George Vechietti has been receiving strange phone calls at home in Springfield, so he was not surprised when a woman's sexy voice broke into his sleep one night last summer, inquiring, "Hi Jack, Are you going to meet me for the party?"

Trying to reach the White House to talk to Jack Ford, the President's son, the woman had reached Vechietti by mistake.

Since the Vechiettis moved into their modest home last February, they have been receiving between five and eight calls a day for Gerald Ford, from Jack Ford, for Amy Carter, from job hunters and from boistrous drunks griping about presidential policies.

"It is technically possible that there could be a malfunction of equipment," said Dave Cook, a C&P Telephone Co. spokesman, "or just customer misdialing."

But the Vechiettis say telephone operators have often connected callers with their number and that the problem could not be solely attributable to misdialing. The Vechiettis number, 451-1414, has a different third digit than the White House number, 456-1414, and has a different area code.

"The other night a little girl wanted to talk to Amy (Carter)," Ellen Vechietti, 38, said. "She was very upset. When we gave her the right number she said, 'My Daddy can't afford two calls.'"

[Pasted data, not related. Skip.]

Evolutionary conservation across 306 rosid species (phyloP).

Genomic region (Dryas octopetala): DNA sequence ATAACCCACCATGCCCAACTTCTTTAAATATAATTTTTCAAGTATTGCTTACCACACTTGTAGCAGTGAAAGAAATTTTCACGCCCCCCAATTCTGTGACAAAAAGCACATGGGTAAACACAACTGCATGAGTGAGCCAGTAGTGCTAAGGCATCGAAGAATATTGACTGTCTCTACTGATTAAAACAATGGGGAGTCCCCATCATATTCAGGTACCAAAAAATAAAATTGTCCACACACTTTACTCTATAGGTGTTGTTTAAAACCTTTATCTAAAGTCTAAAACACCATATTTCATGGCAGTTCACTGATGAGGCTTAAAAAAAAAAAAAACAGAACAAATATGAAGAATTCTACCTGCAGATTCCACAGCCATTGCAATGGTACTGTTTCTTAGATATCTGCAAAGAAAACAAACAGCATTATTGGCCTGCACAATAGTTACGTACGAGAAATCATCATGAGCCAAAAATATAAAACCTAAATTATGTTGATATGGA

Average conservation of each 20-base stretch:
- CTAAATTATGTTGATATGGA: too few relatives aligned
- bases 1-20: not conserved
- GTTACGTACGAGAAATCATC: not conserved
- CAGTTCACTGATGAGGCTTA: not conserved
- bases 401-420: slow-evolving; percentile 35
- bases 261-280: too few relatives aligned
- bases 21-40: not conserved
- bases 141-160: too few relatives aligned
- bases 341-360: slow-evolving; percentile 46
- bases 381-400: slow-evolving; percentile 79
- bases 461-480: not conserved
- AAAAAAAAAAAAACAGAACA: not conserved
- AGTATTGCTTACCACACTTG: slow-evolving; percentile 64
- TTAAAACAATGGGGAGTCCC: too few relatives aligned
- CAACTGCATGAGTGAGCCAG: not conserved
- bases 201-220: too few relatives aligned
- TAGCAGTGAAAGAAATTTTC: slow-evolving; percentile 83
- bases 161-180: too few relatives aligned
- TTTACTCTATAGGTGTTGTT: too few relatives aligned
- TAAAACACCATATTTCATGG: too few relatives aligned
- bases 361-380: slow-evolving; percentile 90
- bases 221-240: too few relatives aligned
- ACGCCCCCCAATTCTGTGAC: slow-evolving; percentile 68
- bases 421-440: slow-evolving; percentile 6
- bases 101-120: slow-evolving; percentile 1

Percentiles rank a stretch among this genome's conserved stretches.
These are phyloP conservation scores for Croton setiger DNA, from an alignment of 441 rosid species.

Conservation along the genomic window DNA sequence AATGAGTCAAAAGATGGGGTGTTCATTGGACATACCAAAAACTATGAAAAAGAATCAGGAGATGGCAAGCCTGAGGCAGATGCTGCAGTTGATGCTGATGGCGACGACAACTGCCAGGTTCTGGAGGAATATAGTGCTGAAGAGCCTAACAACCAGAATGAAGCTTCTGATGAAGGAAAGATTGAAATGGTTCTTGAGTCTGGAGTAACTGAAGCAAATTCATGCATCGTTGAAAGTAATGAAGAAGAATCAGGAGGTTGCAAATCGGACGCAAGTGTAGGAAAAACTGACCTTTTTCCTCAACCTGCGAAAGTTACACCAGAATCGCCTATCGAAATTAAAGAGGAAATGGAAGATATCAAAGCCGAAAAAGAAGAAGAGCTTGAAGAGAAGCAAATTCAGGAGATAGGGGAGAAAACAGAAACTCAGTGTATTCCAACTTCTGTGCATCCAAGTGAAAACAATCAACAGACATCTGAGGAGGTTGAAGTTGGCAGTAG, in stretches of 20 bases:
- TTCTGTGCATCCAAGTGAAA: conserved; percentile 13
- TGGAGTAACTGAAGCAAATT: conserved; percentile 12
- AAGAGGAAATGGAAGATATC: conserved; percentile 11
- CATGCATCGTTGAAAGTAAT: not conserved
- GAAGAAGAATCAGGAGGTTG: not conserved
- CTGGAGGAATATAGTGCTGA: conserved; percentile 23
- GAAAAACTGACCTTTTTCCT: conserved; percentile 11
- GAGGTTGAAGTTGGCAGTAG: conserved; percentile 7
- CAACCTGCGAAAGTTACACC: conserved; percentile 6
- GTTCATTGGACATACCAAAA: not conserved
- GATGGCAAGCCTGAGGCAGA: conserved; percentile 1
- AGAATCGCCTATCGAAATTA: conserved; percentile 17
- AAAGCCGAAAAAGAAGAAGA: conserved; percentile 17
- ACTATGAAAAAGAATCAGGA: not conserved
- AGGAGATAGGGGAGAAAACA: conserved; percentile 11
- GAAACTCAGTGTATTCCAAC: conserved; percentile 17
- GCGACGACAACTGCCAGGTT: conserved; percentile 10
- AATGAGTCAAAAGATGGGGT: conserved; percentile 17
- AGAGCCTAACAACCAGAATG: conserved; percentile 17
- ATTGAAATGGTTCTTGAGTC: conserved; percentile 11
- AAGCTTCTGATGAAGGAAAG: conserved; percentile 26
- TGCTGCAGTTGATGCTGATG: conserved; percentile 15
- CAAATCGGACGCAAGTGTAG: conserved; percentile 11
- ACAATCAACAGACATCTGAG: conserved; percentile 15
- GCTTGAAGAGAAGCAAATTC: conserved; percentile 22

The Vechiettis said they have gotten used to the calls and are beginning to enjoy them, except when girls seeking Jack Ford woke them in the wee hours of the morning.

"At night it's really worrisome when you get two or three calls," Vechietti said.

The Vechiettis once got stuck with a collect call they thought was from their son Jack, 28, who lives in Georgia. But the caller actually was Jack Ford, they said. "He was calling to talk to his dad and we got charged."

The number of wrong calls usually shoots up after a national crisis or event, and has become more frequent since President Carter took office, according to Mrs. Vechietti.

"The night of (President) Carter's fireside speech I got a call from Oklahoma, a state senator," Mrs. Vechietti said. "I said, 'Oh my, I have a brother in Oklahoma,' so we started talking about how great Oklahoma is and other good stuff."